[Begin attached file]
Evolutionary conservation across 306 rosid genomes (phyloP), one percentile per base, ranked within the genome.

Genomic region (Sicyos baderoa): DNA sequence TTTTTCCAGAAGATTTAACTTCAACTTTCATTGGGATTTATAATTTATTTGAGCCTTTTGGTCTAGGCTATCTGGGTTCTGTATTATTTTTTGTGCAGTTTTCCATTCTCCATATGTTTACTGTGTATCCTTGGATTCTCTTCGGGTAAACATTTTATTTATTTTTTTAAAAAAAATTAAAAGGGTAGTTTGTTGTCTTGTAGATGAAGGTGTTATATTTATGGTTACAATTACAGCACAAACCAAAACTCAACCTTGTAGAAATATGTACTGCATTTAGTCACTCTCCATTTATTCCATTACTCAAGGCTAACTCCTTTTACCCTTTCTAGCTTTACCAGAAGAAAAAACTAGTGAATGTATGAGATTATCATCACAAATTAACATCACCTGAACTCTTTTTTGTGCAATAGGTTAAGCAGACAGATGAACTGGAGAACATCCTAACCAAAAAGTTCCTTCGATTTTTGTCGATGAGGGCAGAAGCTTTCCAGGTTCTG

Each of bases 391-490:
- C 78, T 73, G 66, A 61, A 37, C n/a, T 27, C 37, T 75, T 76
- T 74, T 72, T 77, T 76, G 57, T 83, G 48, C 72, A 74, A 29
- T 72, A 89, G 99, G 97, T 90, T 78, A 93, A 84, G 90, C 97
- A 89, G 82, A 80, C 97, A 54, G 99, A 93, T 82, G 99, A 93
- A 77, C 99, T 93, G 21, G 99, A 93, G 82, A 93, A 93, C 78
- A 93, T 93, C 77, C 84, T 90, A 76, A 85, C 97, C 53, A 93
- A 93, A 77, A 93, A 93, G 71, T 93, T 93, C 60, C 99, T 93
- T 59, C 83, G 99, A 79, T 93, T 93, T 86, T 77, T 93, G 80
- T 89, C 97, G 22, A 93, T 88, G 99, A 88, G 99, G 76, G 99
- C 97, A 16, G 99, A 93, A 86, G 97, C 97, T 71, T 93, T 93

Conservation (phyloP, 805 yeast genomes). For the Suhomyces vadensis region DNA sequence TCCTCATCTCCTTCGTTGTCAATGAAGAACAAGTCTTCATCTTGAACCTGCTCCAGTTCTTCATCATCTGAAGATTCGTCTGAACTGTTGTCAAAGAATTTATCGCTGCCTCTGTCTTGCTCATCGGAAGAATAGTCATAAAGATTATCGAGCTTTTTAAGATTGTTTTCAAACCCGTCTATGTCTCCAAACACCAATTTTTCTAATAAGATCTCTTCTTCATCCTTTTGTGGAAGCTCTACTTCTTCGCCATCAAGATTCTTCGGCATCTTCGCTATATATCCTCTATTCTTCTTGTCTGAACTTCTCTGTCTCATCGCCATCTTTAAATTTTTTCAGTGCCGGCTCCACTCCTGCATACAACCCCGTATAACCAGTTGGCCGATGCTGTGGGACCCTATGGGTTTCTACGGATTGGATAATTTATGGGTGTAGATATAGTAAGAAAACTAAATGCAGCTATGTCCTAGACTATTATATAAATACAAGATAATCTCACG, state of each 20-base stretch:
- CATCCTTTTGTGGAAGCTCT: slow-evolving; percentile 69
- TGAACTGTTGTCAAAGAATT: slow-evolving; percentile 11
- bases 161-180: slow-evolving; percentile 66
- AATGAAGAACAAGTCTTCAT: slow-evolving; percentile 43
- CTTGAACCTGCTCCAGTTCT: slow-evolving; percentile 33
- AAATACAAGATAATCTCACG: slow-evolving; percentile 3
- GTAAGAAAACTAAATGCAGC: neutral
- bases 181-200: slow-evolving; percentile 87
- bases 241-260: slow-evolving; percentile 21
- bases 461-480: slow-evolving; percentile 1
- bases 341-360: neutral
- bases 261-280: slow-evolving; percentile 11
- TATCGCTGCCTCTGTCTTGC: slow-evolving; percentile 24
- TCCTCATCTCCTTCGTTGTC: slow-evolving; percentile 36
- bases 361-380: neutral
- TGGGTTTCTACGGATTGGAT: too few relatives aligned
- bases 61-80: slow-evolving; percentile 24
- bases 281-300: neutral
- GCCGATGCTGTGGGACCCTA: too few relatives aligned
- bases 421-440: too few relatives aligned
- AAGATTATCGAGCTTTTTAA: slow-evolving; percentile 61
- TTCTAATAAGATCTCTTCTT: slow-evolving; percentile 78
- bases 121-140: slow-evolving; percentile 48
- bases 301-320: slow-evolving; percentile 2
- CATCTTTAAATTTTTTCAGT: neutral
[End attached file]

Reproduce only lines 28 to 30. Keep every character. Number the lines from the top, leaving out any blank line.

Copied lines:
- TCCTCATCTCCTTCGTTGTC: slow-evolving; percentile 36
- bases 361-380: neutral
- TGGGTTTCTACGGATTGGAT: too few relatives aligned